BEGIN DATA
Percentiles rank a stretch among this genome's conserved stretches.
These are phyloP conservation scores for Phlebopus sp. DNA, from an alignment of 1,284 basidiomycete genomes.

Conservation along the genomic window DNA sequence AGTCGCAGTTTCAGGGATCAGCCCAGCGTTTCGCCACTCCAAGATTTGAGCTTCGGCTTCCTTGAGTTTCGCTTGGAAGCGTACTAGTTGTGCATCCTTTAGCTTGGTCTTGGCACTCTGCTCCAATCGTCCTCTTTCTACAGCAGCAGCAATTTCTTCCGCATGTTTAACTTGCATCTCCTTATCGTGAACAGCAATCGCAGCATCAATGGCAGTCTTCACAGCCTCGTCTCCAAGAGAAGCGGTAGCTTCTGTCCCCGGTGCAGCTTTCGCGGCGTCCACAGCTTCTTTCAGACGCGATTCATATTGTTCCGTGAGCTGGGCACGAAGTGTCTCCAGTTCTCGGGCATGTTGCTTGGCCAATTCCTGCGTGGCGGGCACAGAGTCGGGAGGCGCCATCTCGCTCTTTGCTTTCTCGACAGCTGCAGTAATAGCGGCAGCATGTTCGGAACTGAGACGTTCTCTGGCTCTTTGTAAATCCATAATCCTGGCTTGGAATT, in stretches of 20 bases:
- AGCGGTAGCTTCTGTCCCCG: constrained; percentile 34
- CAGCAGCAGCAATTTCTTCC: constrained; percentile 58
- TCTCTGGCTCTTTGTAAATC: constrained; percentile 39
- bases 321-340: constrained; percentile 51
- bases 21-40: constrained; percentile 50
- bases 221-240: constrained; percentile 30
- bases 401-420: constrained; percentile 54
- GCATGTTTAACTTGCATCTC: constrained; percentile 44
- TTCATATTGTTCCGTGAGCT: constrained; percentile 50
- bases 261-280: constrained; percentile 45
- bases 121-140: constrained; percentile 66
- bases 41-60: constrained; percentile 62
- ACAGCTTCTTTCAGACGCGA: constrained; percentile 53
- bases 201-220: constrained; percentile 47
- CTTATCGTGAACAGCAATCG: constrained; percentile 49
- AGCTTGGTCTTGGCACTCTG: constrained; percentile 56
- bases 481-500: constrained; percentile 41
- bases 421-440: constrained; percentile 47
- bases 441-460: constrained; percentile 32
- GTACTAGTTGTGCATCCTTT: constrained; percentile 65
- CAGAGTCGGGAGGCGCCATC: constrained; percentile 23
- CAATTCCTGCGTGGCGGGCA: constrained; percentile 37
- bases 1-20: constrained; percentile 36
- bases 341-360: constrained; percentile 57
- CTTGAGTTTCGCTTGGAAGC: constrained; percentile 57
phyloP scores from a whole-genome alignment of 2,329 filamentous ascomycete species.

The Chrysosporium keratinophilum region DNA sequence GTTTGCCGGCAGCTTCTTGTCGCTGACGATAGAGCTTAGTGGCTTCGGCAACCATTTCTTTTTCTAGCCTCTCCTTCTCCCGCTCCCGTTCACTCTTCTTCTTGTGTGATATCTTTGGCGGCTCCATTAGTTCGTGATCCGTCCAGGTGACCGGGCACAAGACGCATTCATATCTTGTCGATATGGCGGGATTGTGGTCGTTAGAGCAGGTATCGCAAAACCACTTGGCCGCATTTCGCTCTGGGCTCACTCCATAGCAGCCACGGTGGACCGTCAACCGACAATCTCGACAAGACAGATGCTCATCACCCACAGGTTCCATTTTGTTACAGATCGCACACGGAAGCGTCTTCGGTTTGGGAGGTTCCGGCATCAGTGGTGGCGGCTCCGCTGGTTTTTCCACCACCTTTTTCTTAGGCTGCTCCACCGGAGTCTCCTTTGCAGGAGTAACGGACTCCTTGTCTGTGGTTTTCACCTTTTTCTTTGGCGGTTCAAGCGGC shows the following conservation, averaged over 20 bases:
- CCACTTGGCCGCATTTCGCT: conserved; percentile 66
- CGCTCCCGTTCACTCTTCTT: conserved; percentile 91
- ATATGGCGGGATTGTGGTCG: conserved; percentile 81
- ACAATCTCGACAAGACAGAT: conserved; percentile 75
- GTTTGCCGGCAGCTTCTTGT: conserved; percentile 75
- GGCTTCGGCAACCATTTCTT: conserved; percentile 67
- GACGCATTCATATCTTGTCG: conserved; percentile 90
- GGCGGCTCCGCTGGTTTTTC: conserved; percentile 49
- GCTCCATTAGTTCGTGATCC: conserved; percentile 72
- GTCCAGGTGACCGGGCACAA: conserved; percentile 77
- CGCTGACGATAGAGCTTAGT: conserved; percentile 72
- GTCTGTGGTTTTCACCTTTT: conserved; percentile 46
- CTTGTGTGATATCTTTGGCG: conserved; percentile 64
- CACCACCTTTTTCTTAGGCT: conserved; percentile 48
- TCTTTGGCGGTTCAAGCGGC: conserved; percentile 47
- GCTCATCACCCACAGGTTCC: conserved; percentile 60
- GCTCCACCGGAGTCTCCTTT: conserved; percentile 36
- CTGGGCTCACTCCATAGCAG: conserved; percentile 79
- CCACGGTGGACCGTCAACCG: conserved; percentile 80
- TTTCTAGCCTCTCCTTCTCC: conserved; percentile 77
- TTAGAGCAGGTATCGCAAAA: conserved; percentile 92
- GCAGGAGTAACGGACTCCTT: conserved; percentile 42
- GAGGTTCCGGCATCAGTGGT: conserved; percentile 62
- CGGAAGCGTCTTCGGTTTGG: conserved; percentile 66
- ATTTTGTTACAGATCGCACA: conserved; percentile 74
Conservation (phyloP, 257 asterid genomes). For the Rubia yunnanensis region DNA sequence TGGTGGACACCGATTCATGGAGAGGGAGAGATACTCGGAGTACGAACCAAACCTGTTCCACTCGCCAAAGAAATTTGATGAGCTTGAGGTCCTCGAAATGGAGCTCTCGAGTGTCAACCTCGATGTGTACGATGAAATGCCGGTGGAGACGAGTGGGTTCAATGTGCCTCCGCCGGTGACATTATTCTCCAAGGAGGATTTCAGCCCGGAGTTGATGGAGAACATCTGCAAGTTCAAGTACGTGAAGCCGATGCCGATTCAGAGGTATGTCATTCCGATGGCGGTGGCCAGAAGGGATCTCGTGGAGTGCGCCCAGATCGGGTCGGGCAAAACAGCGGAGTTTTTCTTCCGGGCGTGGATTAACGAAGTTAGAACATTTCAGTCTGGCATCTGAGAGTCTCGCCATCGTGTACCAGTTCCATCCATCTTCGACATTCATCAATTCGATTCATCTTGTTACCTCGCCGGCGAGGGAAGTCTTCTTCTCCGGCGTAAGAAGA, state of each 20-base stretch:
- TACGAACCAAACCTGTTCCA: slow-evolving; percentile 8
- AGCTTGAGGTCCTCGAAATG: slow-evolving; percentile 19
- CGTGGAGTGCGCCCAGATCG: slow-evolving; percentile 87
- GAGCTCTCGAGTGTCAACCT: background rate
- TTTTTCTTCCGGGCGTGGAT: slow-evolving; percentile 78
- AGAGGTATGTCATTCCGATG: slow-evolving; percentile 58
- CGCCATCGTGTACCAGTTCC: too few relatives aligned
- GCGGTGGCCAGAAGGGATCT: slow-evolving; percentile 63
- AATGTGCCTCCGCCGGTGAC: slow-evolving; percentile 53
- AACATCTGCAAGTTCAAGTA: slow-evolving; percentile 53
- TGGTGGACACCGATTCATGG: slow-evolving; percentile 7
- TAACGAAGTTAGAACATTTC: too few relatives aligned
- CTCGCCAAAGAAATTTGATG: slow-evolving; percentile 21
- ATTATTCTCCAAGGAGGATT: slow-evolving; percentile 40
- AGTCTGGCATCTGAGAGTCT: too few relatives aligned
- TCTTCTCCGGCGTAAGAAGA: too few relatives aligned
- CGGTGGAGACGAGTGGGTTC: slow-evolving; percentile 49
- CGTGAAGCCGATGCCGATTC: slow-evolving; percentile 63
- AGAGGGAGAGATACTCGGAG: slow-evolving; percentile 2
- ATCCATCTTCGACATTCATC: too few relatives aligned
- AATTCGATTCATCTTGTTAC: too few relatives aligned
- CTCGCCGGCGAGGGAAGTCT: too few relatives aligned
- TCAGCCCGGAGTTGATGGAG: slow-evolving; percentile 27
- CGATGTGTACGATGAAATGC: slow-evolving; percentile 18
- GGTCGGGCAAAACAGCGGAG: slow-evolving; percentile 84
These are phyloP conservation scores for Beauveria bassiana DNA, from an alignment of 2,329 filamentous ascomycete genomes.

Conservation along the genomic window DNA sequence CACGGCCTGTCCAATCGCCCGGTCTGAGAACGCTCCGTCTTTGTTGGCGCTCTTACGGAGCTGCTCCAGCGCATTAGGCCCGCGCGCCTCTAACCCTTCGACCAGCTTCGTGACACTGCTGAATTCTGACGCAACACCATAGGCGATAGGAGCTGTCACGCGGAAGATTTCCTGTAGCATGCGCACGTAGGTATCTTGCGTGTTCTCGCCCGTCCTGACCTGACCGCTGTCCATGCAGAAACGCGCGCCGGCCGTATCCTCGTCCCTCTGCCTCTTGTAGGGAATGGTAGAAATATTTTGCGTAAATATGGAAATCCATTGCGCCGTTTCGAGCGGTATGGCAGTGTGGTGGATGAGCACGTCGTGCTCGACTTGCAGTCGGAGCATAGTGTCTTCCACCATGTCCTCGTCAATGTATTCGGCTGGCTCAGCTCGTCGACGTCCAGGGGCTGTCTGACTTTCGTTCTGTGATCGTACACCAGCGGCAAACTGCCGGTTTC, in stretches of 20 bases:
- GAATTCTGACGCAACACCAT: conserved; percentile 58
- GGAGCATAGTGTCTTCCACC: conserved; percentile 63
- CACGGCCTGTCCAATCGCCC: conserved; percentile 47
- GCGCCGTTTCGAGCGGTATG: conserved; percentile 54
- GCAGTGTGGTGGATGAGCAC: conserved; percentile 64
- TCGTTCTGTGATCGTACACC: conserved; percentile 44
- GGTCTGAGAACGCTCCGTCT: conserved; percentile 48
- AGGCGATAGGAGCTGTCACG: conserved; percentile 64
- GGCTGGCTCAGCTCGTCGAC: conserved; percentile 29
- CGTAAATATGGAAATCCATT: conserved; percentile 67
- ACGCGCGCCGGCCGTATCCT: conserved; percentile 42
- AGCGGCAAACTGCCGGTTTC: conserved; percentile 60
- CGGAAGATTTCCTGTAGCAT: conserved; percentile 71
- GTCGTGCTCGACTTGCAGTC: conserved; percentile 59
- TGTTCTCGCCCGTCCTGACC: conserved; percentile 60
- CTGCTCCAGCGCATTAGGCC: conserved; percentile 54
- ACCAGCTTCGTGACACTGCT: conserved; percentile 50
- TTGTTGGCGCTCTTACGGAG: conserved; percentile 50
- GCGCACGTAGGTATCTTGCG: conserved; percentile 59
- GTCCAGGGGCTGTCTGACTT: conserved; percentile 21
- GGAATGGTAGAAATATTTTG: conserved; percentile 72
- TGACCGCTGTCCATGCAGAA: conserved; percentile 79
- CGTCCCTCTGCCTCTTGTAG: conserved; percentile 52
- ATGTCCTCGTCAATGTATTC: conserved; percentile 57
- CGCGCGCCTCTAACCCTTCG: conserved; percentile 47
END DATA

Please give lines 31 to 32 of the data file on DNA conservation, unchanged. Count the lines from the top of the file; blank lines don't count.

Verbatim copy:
- CCACTTGGCCGCATTTCGCT: conserved; percentile 66
- CGCTCCCGTTCACTCTTCTT: conserved; percentile 91